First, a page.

We predict the effect of global warming on the arctic fox, the only endemic terrestrial predatory mammals in the arctic region. We emphasize the difference between coastal and inland arctic fox populations. Inland foxes rely on peak abundance of lemming prey to sustain viable populations. In the short-term, warmer winters result in missed lemming peak years and reduced opportunities for successful arctic fox breeding. In the long-term, however, warmer climate will increase plant productivity and more herbivore prey for competitive dominant predators moving in from the south. The red fox has already intruded the arctic region and caused a retreat of the southern limit of arctic fox distribution range.
Coastal arctic foxes, which rely on the richer and temporally stable marine subsidies, will be less prone to climate-induced resource limitations. Indeed, arctic islands, becoming protected from southern species invasions as the extent of sea ice is decreasing, may become the last refuges for coastal populations of arctic foxes.
Keywords: arctic fox, Alopex lagopus, Vulpes lagopus, global warming, climate change, Arctic, tundra ecosystems, missed lemming cycles, predators, sea ice
It is now documented that global warming strongly will affect the distribution and abundance of both plants and animals. It is also recognized that the Arctic is especially vulnerable to climate change because global warming is most pronounced at high latitudes (1). The terrestrial Arctic is dominated by tundra (Table 1); that is land areas north of the latitudinal tree line. The arctic tundra constitutes about 10% of the land area on earth and is situated as a circumpolar, relatively narrow zone delineated by the boreal forest in south and the Arctic Ocean in the north (Figure 1). The arctic tundra is predicted to shrink under global warming as the boreal forest zone will be moving to the north (Figure 1). However, ecological processes and characteristic species within the tundra ecosystem are likely to be affected long before the open tundra becomes forested.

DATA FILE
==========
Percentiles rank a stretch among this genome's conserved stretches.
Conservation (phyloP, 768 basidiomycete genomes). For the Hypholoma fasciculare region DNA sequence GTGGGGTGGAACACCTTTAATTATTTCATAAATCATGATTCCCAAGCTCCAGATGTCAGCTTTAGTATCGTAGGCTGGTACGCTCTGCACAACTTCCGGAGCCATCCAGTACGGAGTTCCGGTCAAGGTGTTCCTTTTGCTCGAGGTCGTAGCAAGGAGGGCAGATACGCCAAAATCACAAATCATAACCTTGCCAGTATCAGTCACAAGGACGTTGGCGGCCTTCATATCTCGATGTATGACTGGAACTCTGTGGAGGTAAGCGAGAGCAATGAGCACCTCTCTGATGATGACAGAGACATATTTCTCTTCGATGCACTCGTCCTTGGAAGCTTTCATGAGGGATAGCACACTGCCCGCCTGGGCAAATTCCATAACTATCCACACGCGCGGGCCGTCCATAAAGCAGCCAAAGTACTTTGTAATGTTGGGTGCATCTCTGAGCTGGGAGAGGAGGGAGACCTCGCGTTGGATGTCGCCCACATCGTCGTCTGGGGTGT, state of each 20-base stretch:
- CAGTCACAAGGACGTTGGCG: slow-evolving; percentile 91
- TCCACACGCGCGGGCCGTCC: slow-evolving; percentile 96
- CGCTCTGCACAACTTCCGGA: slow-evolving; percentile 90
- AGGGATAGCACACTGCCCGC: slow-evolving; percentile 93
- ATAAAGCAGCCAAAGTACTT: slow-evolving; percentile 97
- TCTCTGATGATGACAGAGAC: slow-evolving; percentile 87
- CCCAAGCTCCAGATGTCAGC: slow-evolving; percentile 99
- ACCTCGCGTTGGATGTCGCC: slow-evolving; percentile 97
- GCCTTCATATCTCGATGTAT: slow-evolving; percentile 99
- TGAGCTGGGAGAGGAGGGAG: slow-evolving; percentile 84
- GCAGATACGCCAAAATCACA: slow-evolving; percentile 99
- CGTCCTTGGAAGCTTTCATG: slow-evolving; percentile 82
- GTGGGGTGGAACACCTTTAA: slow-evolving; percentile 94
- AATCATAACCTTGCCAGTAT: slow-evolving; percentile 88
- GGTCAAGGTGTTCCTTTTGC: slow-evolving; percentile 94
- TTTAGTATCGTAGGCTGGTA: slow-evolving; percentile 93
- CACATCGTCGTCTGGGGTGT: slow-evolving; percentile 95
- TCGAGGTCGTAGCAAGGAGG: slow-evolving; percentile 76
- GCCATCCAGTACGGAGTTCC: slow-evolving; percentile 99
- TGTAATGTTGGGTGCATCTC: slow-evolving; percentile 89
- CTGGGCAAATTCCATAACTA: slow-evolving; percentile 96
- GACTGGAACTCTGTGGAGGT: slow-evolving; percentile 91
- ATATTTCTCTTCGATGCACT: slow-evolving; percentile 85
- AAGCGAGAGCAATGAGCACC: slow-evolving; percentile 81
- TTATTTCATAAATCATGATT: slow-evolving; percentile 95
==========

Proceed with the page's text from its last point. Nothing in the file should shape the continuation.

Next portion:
The arctic fox (Vulpes lagopus) is one of the most characteristic species of the tundra. In this article, we discuss how the anticipated warmer climate is likely to affect the arctic fox and the wider ecological relations involving the arctic fox.
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Biological characteristics of the arctic fox
Morphology and physiology
The arctic fox, which long was classified as the only species in the genus Alopex, has recently been placed in the genus Vulpes, to which most other fox species also belong. The arctic fox is among the smallest species in the dog family (Canidae), normally weighing between 2.5 and 4.0 kg. It is found in two colour types (morphs), white and blue. White foxes have a pure white winter coat, which in summer turns brownish-grey on the dorsal side and white on the belly. The blue morph remains dark or charcoal coloured all year round, but becomes somewhat lighter in winter. Blue foxes are most frequently found in coastal areas without sea ice and with little snow in the winter and the dark colour may serve as a camouflage in such habitats (2). On the snow-covered inland tundra and on sea ice a white winter fur is clearly the most cryptic colouration (Figure 2).
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Arctic foxes are very well adapted to a life in some of the coldest areas on earth. They have a short snout and short rounded ears which minimizes the heat loss through these parts of the body. In winter, they are equipped with an excellent insulating winter fur, which is extremely thick with dense under-fur and long guard hairs (3). Even the paws are covered by fur. The excellent winter fur has made the arctic fox a very valued fur bearer, and it is still harvested in many places in the Arctic. In addition to the winter fur, a thick fat layer under the skin contributes to the thermal insulation of the inner parts of the body. …